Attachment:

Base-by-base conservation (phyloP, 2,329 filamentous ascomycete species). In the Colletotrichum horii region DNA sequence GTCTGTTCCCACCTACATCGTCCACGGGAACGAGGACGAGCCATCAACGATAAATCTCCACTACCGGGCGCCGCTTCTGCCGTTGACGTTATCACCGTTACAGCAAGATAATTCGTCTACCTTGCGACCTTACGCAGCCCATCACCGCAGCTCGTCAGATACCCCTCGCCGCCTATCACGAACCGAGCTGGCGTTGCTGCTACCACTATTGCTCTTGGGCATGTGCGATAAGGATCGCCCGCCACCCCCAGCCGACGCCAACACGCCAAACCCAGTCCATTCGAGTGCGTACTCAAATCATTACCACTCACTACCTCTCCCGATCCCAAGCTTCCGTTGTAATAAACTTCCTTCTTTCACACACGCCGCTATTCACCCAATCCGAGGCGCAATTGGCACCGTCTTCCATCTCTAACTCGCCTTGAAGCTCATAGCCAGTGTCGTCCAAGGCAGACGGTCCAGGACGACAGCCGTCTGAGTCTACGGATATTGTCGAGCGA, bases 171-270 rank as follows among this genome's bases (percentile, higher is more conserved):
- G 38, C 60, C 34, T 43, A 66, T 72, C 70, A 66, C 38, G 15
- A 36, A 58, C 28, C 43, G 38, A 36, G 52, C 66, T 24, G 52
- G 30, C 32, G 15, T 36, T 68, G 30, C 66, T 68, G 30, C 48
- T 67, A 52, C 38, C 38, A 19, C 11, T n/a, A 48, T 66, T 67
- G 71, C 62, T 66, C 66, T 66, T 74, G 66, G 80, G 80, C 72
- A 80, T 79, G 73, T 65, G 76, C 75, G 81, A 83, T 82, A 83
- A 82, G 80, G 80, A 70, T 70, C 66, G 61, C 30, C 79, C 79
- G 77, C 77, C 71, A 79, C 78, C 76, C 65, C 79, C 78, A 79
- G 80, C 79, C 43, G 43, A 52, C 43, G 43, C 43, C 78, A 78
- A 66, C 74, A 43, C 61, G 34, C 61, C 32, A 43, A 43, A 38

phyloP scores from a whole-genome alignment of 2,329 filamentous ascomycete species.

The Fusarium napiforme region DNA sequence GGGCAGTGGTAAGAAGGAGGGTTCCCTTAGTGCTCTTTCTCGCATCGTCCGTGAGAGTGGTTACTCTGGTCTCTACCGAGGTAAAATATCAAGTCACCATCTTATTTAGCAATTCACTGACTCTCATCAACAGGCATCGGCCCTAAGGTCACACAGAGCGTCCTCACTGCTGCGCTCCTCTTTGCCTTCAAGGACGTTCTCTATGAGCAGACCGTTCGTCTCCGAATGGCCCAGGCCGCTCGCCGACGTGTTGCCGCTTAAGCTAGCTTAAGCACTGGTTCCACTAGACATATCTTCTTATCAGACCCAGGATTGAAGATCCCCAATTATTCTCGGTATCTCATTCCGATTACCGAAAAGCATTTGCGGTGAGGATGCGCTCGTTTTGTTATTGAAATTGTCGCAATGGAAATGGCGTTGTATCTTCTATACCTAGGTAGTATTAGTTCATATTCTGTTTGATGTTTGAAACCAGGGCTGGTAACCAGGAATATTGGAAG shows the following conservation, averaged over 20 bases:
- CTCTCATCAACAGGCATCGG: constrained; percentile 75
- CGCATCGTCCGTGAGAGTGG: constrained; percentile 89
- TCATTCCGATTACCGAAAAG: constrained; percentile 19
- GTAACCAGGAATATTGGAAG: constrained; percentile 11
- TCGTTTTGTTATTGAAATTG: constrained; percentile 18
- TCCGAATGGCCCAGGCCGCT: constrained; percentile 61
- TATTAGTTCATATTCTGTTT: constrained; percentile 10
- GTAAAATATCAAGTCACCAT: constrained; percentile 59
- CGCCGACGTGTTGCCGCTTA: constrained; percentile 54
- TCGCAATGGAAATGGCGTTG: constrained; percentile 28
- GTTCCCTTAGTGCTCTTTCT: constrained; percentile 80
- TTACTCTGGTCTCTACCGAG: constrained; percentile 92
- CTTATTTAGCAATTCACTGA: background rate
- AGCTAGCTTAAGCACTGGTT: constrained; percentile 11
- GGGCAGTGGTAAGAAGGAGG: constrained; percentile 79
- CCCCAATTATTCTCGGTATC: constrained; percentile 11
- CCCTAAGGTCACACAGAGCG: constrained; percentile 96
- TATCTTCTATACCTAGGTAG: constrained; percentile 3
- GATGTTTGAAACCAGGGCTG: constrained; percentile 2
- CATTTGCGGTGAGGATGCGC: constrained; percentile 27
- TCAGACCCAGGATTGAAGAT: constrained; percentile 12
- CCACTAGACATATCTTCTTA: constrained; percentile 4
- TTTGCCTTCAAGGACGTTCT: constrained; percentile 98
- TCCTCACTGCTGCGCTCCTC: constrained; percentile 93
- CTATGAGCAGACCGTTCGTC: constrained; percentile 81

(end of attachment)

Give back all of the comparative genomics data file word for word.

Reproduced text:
Base-by-base conservation (phyloP, 2,329 filamentous ascomycete species). In the Colletotrichum horii region DNA sequence GTCTGTTCCCACCTACATCGTCCACGGGAACGAGGACGAGCCATCAACGATAAATCTCCACTACCGGGCGCCGCTTCTGCCGTTGACGTTATCACCGTTACAGCAAGATAATTCGTCTACCTTGCGACCTTACGCAGCCCATCACCGCAGCTCGTCAGATACCCCTCGCCGCCTATCACGAACCGAGCTGGCGTTGCTGCTACCACTATTGCTCTTGGGCATGTGCGATAAGGATCGCCCGCCACCCCCAGCCGACGCCAACACGCCAAACCCAGTCCATTCGAGTGCGTACTCAAATCATTACCACTCACTACCTCTCCCGATCCCAAGCTTCCGTTGTAATAAACTTCCTTCTTTCACACACGCCGCTATTCACCCAATCCGAGGCGCAATTGGCACCGTCTTCCATCTCTAACTCGCCTTGAAGCTCATAGCCAGTGTCGTCCAAGGCAGACGGTCCAGGACGACAGCCGTCTGAGTCTACGGATATTGTCGAGCGA, bases 171-270 rank as follows among this genome's bases (percentile, higher is more conserved):
- G 38, C 60, C 34, T 43, A 66, T 72, C 70, A 66, C 38, G 15
- A 36, A 58, C 28, C 43, G 38, A 36, G 52, C 66, T 24, G 52
- G 30, C 32, G 15, T 36, T 68, G 30, C 66, T 68, G 30, C 48
- T 67, A 52, C 38, C 38, A 19, C 11, T n/a, A 48, T 66, T 67
- G 71, C 62, T 66, C 66, T 66, T 74, G 66, G 80, G 80, C 72
- A 80, T 79, G 73, T 65, G 76, C 75, G 81, A 83, T 82, A 83
- A 82, G 80, G 80, A 70, T 70, C 66, G 61, C 30, C 79, C 79
- G 77, C 77, C 71, A 79, C 78, C 76, C 65, C 79, C 78, A 79
- G 80, C 79, C 43, G 43, A 52, C 43, G 43, C 43, C 78, A 78
- A 66, C 74, A 43, C 61, G 34, C 61, C 32, A 43, A 43, A 38

phyloP scores from a whole-genome alignment of 2,329 filamentous ascomycete species.

The Fusarium napiforme region DNA sequence GGGCAGTGGTAAGAAGGAGGGTTCCCTTAGTGCTCTTTCTCGCATCGTCCGTGAGAGTGGTTACTCTGGTCTCTACCGAGGTAAAATATCAAGTCACCATCTTATTTAGCAATTCACTGACTCTCATCAACAGGCATCGGCCCTAAGGTCACACAGAGCGTCCTCACTGCTGCGCTCCTCTTTGCCTTCAAGGACGTTCTCTATGAGCAGACCGTTCGTCTCCGAATGGCCCAGGCCGCTCGCCGACGTGTTGCCGCTTAAGCTAGCTTAAGCACTGGTTCCACTAGACATATCTTCTTATCAGACCCAGGATTGAAGATCCCCAATTATTCTCGGTATCTCATTCCGATTACCGAAAAGCATTTGCGGTGAGGATGCGCTCGTTTTGTTATTGAAATTGTCGCAATGGAAATGGCGTTGTATCTTCTATACCTAGGTAGTATTAGTTCATATTCTGTTTGATGTTTGAAACCAGGGCTGGTAACCAGGAATATTGGAAG shows the following conservation, averaged over 20 bases:
- CTCTCATCAACAGGCATCGG: constrained; percentile 75
- CGCATCGTCCGTGAGAGTGG: constrained; percentile 89
- TCATTCCGATTACCGAAAAG: constrained; percentile 19
- GTAACCAGGAATATTGGAAG: constrained; percentile 11
- TCGTTTTGTTATTGAAATTG: constrained; percentile 18
- TCCGAATGGCCCAGGCCGCT: constrained; percentile 61
- TATTAGTTCATATTCTGTTT: constrained; percentile 10
- GTAAAATATCAAGTCACCAT: constrained; percentile 59
- CGCCGACGTGTTGCCGCTTA: constrained; percentile 54
- TCGCAATGGAAATGGCGTTG: constrained; percentile 28
- GTTCCCTTAGTGCTCTTTCT: constrained; percentile 80
- TTACTCTGGTCTCTACCGAG: constrained; percentile 92
- CTTATTTAGCAATTCACTGA: background rate
- AGCTAGCTTAAGCACTGGTT: constrained; percentile 11
- GGGCAGTGGTAAGAAGGAGG: constrained; percentile 79
- CCCCAATTATTCTCGGTATC: constrained; percentile 11
- CCCTAAGGTCACACAGAGCG: constrained; percentile 96
- TATCTTCTATACCTAGGTAG: constrained; percentile 3
- GATGTTTGAAACCAGGGCTG: constrained; percentile 2
- CATTTGCGGTGAGGATGCGC: constrained; percentile 27
- TCAGACCCAGGATTGAAGAT: constrained; percentile 12
- CCACTAGACATATCTTCTTA: constrained; percentile 4
- TTTGCCTTCAAGGACGTTCT: constrained; percentile 98
- TCCTCACTGCTGCGCTCCTC: constrained; percentile 93
- CTATGAGCAGACCGTTCGTC: constrained; percentile 81